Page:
...I traveled to Cuba to be part of the celebration in honor of Cardinal Jaime Ortega, who is celebrating 50 years of priestly ordination. He has been the Archbishop of Havana for over 30 years. The local church there planned the celebration and, in solidarity with the Church in Cuba, a number of us from the United States went to be present including Bishop Octavio Cisneros, Archbishop Roberto Gonzales and Cardinal McCarrick. Mario Paredes from the American Bible Society, which recently sponsored a biblical exhibition in the Cathedral of Havana, was also with us.
In Havana I stayed at the nunciature. It is where I stayed in 2002 when I was making the visitation to the seminary. I remember that on my first day at the nunciature there was a lot of excitement because a huge crowd of young people stormed the Mexican Embassy, which was right next door, seeking political asylum. They climbed up on the roof, commandeered a bus and broke down the gate to get into the embassy. Their asylum didn't last long because the army arrived in the middle of the night and arrested them all.
...On the way back from the church we passed the Church of St. Rita were there was a demonstration by the Damas en Blanca, who are the wives of political prisoners. Having travelled to Cuba over many years, it is interesting to see how much the situation has changed. For example, one of the amazing things for me was to see how many people are traveling every day to Cuba. While there has been a great deal of improvement, of course there are still tensions. Certainly tensions between the United States and Cuba are exacerbated by the imprisonment of Alan Gross. We are hoping this situation can be resolved, not only for humanitarian reasons -- his mother recently died while he has been in prison and he has had health problems -- but it is also a great obstacle to the normalization of relations between the United States and Cuba. The Cuban government is demanding the release of three Cuban prisoners who have been held in the United States for spying, and the United States is demanding the release of Mr. Gross.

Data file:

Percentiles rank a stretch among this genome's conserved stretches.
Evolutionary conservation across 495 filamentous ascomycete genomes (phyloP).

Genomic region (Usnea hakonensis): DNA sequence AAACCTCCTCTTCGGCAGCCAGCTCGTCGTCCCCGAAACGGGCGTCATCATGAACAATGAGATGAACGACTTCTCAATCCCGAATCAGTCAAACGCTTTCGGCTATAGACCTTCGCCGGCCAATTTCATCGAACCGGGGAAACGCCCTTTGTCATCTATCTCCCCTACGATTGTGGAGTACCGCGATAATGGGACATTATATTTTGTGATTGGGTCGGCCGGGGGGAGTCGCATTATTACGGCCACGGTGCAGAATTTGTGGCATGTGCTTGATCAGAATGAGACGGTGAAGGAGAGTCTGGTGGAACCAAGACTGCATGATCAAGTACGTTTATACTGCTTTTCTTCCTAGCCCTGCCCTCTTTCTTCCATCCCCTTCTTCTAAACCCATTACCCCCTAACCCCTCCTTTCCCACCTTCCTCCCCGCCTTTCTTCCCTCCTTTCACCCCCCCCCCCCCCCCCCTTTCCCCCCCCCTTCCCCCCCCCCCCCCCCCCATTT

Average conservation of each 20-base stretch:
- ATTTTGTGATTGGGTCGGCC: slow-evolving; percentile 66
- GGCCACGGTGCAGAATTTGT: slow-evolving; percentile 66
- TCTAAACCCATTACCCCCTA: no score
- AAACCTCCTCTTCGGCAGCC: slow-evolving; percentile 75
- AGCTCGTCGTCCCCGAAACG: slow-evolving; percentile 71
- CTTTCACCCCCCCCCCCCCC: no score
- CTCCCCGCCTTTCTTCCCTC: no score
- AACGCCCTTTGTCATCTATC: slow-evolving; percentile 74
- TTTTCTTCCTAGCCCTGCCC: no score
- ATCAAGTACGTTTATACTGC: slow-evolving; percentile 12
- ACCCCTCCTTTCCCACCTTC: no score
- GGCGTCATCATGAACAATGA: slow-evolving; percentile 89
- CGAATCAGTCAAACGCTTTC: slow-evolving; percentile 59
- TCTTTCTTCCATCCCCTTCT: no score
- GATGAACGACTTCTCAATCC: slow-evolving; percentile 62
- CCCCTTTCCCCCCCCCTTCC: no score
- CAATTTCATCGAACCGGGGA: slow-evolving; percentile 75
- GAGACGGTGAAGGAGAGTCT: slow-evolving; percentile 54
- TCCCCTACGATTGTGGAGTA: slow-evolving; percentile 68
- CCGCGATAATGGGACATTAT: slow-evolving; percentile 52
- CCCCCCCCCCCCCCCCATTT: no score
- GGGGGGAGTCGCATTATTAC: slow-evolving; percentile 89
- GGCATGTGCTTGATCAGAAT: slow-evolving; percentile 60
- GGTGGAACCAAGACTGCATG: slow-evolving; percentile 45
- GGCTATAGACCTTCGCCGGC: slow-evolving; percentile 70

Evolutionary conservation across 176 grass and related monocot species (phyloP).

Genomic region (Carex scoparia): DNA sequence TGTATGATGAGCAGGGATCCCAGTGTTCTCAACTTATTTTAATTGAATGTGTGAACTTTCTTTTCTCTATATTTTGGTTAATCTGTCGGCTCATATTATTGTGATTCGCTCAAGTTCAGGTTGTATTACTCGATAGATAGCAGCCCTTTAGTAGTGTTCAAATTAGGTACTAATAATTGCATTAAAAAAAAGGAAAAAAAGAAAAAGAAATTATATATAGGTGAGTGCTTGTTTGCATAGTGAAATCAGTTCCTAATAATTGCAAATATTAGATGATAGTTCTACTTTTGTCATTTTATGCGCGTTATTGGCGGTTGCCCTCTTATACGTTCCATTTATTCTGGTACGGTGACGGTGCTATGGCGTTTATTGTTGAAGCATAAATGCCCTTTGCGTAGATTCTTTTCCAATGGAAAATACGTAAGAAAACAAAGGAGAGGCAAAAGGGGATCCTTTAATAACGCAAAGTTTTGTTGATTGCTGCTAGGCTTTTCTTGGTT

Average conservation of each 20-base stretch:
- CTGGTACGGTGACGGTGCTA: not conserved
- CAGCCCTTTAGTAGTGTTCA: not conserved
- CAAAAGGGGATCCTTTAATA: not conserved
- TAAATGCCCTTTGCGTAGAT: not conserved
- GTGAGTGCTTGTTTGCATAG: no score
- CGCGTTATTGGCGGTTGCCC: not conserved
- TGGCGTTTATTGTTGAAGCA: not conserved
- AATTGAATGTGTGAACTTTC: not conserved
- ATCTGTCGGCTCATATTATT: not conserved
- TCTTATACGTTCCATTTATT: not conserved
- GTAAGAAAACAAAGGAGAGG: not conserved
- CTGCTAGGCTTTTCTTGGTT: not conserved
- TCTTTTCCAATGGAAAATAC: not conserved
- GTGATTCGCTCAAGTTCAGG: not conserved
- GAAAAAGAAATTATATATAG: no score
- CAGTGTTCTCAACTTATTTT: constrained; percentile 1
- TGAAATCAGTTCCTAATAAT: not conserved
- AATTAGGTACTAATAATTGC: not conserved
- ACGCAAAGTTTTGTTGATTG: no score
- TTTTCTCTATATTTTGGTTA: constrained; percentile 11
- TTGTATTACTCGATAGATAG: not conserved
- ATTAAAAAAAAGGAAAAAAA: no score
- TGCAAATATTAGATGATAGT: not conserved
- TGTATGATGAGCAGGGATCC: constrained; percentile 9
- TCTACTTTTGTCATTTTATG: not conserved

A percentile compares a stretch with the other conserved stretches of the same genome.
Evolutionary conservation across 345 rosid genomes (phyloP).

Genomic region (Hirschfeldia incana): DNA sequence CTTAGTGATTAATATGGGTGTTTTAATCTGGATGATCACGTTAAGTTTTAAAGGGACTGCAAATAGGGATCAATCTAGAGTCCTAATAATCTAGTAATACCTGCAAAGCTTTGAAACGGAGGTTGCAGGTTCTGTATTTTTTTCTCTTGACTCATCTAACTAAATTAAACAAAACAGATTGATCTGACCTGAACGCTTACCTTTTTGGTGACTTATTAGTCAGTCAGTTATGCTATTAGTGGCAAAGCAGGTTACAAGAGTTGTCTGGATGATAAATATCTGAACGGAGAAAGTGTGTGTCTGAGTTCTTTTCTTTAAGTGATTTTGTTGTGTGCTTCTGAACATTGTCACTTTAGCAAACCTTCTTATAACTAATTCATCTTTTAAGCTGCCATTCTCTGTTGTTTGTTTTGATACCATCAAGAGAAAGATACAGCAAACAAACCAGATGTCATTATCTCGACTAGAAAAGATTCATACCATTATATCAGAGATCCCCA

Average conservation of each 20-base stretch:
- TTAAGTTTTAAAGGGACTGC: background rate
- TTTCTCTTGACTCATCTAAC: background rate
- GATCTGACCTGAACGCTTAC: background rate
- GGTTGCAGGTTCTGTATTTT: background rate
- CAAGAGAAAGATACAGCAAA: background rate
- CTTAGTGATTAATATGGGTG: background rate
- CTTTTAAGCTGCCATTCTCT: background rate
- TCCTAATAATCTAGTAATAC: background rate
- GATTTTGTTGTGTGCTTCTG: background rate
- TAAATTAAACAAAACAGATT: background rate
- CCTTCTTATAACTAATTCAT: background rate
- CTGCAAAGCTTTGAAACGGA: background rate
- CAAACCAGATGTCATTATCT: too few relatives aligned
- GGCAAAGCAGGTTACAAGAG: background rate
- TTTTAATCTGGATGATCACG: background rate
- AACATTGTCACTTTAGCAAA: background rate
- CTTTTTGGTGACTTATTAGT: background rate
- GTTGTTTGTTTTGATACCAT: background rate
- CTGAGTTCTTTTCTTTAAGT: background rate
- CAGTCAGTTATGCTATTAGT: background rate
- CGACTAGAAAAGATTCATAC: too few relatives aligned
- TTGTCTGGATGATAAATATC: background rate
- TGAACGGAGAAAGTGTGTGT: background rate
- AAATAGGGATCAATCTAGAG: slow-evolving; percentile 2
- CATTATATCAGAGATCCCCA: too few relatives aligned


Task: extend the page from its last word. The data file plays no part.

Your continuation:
I have also seen a marked improvement in the Church's situation, just in the way it has more space to move. In many ways, it has been Cardinal Ortega who has been able to expand what the Church is able to do ministerially in Cuba.
When I first travelled to Cuba in the early 80s, the activities of the Church were very severely curtailed. If someone under 70 years of age went to Mass they would be threatened, but now you see families going to church and they have been able to build a new seminary. The Church also engages in charitable works in the parishes, particularly taking care of the elderly. There are many elderly people whose families have left Cuba and they are on their own. So the Church, especially through Caritas Cubana, has expanded her outreach to the needy.
Supreme Convention in Orlando
From there, I went to Orlando for the Knights of Columbus' 132nd Supreme Convention.
At the banquet we were addressed by actor Gary Sinise, who spoke about his wife's and his conversion to Catholicism. He also spoke about the mission he has taken on to help service members who have suffered severe injuries or amputations and helping them to be able to cope with their disabilities through providing what are called "smart houses." The Knights of Columbus are cooperating with his foundation to help wounded veterans. We were also addressed by Bishop John Noonan, who is the Bishop of Orlando and Cardinal Orlando Quevedo, who is the Archbishop of Cotabato in the Philippines and Cardinal Rivera Carrera the Archbishop of Mexico City and the keynote address was given by Cardinal Lacroix of Quebec. The States Dinner is always a very impressive occasion to see the national -- and increasingly international -- scope of the Knights of Columbus.
...I was very happy to see our contingent from Massachusetts at the convention, including Bishop Peter Uglietto, Bishop Bob Hennessey, Father Bob Kickham, Father Chuck Connolly, SJ, and Father Dick Mehm.